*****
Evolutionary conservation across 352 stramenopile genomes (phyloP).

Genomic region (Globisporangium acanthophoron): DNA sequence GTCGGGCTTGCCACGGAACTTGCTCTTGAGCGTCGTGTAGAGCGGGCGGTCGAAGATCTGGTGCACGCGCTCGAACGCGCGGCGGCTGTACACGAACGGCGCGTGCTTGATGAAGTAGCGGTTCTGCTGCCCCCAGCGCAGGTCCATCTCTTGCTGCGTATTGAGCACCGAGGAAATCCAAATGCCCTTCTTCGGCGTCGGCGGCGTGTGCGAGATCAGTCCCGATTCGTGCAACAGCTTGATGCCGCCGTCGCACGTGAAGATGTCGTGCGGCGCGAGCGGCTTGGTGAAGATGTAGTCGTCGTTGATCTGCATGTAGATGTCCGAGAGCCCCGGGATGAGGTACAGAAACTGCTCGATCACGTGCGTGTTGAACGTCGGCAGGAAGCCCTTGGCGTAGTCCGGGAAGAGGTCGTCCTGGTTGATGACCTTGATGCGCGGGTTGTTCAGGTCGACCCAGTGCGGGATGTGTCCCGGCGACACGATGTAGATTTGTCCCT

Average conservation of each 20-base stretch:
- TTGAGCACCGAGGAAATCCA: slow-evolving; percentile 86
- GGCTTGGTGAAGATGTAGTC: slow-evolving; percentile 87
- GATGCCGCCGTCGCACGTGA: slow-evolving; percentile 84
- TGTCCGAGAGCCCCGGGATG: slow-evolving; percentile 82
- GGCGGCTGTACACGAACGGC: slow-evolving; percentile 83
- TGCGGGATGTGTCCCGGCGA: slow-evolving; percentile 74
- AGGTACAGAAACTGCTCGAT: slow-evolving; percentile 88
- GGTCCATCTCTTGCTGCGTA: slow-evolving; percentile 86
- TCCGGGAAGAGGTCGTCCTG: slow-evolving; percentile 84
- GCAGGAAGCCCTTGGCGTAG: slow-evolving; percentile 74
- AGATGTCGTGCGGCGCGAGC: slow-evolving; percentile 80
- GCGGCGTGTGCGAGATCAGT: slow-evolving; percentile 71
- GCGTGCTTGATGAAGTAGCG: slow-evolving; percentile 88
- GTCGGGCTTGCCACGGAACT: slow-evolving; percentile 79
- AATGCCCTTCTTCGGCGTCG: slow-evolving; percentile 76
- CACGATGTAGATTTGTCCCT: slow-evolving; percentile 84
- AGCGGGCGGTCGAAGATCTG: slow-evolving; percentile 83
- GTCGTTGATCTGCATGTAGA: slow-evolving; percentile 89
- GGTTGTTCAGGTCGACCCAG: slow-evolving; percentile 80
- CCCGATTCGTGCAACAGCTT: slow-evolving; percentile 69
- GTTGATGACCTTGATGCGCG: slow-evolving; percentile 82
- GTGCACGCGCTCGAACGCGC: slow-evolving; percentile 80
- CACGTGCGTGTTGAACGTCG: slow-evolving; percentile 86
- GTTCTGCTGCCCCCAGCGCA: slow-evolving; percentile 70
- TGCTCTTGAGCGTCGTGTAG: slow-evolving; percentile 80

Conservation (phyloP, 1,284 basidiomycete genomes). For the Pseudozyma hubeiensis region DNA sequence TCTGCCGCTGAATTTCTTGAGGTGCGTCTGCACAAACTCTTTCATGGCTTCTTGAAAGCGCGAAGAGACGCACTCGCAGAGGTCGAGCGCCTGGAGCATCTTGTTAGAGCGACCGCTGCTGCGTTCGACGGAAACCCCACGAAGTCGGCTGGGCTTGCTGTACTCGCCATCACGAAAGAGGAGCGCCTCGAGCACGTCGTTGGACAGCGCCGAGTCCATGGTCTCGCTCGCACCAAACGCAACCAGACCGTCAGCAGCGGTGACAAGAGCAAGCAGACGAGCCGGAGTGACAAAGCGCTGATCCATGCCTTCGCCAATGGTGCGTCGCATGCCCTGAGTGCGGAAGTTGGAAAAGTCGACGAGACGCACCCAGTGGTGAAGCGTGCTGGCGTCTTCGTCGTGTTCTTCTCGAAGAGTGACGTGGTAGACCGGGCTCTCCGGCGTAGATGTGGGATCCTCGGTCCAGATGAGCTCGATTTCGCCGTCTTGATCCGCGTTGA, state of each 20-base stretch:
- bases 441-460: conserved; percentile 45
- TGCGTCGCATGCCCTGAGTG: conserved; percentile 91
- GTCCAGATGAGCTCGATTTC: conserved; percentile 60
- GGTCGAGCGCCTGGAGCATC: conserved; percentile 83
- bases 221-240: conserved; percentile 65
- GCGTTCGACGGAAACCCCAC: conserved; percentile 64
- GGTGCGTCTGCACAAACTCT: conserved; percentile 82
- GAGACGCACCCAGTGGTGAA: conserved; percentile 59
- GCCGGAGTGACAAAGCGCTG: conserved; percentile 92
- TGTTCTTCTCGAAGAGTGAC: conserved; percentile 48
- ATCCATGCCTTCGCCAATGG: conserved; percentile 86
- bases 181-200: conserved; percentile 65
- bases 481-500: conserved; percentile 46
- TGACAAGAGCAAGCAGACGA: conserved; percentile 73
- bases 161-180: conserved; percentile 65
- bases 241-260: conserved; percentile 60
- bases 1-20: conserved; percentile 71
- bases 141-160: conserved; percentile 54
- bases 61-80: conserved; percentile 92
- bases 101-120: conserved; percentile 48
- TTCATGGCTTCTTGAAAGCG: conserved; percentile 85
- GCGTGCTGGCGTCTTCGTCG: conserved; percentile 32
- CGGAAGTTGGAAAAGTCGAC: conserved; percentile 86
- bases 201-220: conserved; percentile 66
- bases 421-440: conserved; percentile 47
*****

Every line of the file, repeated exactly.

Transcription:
Evolutionary conservation across 352 stramenopile genomes (phyloP).

Genomic region (Globisporangium acanthophoron): DNA sequence GTCGGGCTTGCCACGGAACTTGCTCTTGAGCGTCGTGTAGAGCGGGCGGTCGAAGATCTGGTGCACGCGCTCGAACGCGCGGCGGCTGTACACGAACGGCGCGTGCTTGATGAAGTAGCGGTTCTGCTGCCCCCAGCGCAGGTCCATCTCTTGCTGCGTATTGAGCACCGAGGAAATCCAAATGCCCTTCTTCGGCGTCGGCGGCGTGTGCGAGATCAGTCCCGATTCGTGCAACAGCTTGATGCCGCCGTCGCACGTGAAGATGTCGTGCGGCGCGAGCGGCTTGGTGAAGATGTAGTCGTCGTTGATCTGCATGTAGATGTCCGAGAGCCCCGGGATGAGGTACAGAAACTGCTCGATCACGTGCGTGTTGAACGTCGGCAGGAAGCCCTTGGCGTAGTCCGGGAAGAGGTCGTCCTGGTTGATGACCTTGATGCGCGGGTTGTTCAGGTCGACCCAGTGCGGGATGTGTCCCGGCGACACGATGTAGATTTGTCCCT

Average conservation of each 20-base stretch:
- TTGAGCACCGAGGAAATCCA: slow-evolving; percentile 86
- GGCTTGGTGAAGATGTAGTC: slow-evolving; percentile 87
- GATGCCGCCGTCGCACGTGA: slow-evolving; percentile 84
- TGTCCGAGAGCCCCGGGATG: slow-evolving; percentile 82
- GGCGGCTGTACACGAACGGC: slow-evolving; percentile 83
- TGCGGGATGTGTCCCGGCGA: slow-evolving; percentile 74
- AGGTACAGAAACTGCTCGAT: slow-evolving; percentile 88
- GGTCCATCTCTTGCTGCGTA: slow-evolving; percentile 86
- TCCGGGAAGAGGTCGTCCTG: slow-evolving; percentile 84
- GCAGGAAGCCCTTGGCGTAG: slow-evolving; percentile 74
- AGATGTCGTGCGGCGCGAGC: slow-evolving; percentile 80
- GCGGCGTGTGCGAGATCAGT: slow-evolving; percentile 71
- GCGTGCTTGATGAAGTAGCG: slow-evolving; percentile 88
- GTCGGGCTTGCCACGGAACT: slow-evolving; percentile 79
- AATGCCCTTCTTCGGCGTCG: slow-evolving; percentile 76
- CACGATGTAGATTTGTCCCT: slow-evolving; percentile 84
- AGCGGGCGGTCGAAGATCTG: slow-evolving; percentile 83
- GTCGTTGATCTGCATGTAGA: slow-evolving; percentile 89
- GGTTGTTCAGGTCGACCCAG: slow-evolving; percentile 80
- CCCGATTCGTGCAACAGCTT: slow-evolving; percentile 69
- GTTGATGACCTTGATGCGCG: slow-evolving; percentile 82
- GTGCACGCGCTCGAACGCGC: slow-evolving; percentile 80
- CACGTGCGTGTTGAACGTCG: slow-evolving; percentile 86
- GTTCTGCTGCCCCCAGCGCA: slow-evolving; percentile 70
- TGCTCTTGAGCGTCGTGTAG: slow-evolving; percentile 80

Conservation (phyloP, 1,284 basidiomycete genomes). For the Pseudozyma hubeiensis region DNA sequence TCTGCCGCTGAATTTCTTGAGGTGCGTCTGCACAAACTCTTTCATGGCTTCTTGAAAGCGCGAAGAGACGCACTCGCAGAGGTCGAGCGCCTGGAGCATCTTGTTAGAGCGACCGCTGCTGCGTTCGACGGAAACCCCACGAAGTCGGCTGGGCTTGCTGTACTCGCCATCACGAAAGAGGAGCGCCTCGAGCACGTCGTTGGACAGCGCCGAGTCCATGGTCTCGCTCGCACCAAACGCAACCAGACCGTCAGCAGCGGTGACAAGAGCAAGCAGACGAGCCGGAGTGACAAAGCGCTGATCCATGCCTTCGCCAATGGTGCGTCGCATGCCCTGAGTGCGGAAGTTGGAAAAGTCGACGAGACGCACCCAGTGGTGAAGCGTGCTGGCGTCTTCGTCGTGTTCTTCTCGAAGAGTGACGTGGTAGACCGGGCTCTCCGGCGTAGATGTGGGATCCTCGGTCCAGATGAGCTCGATTTCGCCGTCTTGATCCGCGTTGA, state of each 20-base stretch:
- bases 441-460: conserved; percentile 45
- TGCGTCGCATGCCCTGAGTG: conserved; percentile 91
- GTCCAGATGAGCTCGATTTC: conserved; percentile 60
- GGTCGAGCGCCTGGAGCATC: conserved; percentile 83
- bases 221-240: conserved; percentile 65
- GCGTTCGACGGAAACCCCAC: conserved; percentile 64
- GGTGCGTCTGCACAAACTCT: conserved; percentile 82
- GAGACGCACCCAGTGGTGAA: conserved; percentile 59
- GCCGGAGTGACAAAGCGCTG: conserved; percentile 92
- TGTTCTTCTCGAAGAGTGAC: conserved; percentile 48
- ATCCATGCCTTCGCCAATGG: conserved; percentile 86
- bases 181-200: conserved; percentile 65
- bases 481-500: conserved; percentile 46
- TGACAAGAGCAAGCAGACGA: conserved; percentile 73
- bases 161-180: conserved; percentile 65
- bases 241-260: conserved; percentile 60
- bases 1-20: conserved; percentile 71
- bases 141-160: conserved; percentile 54
- bases 61-80: conserved; percentile 92
- bases 101-120: conserved; percentile 48
- TTCATGGCTTCTTGAAAGCG: conserved; percentile 85
- GCGTGCTGGCGTCTTCGTCG: conserved; percentile 32
- CGGAAGTTGGAAAAGTCGAC: conserved; percentile 86
- bases 201-220: conserved; percentile 66
- bases 421-440: conserved; percentile 47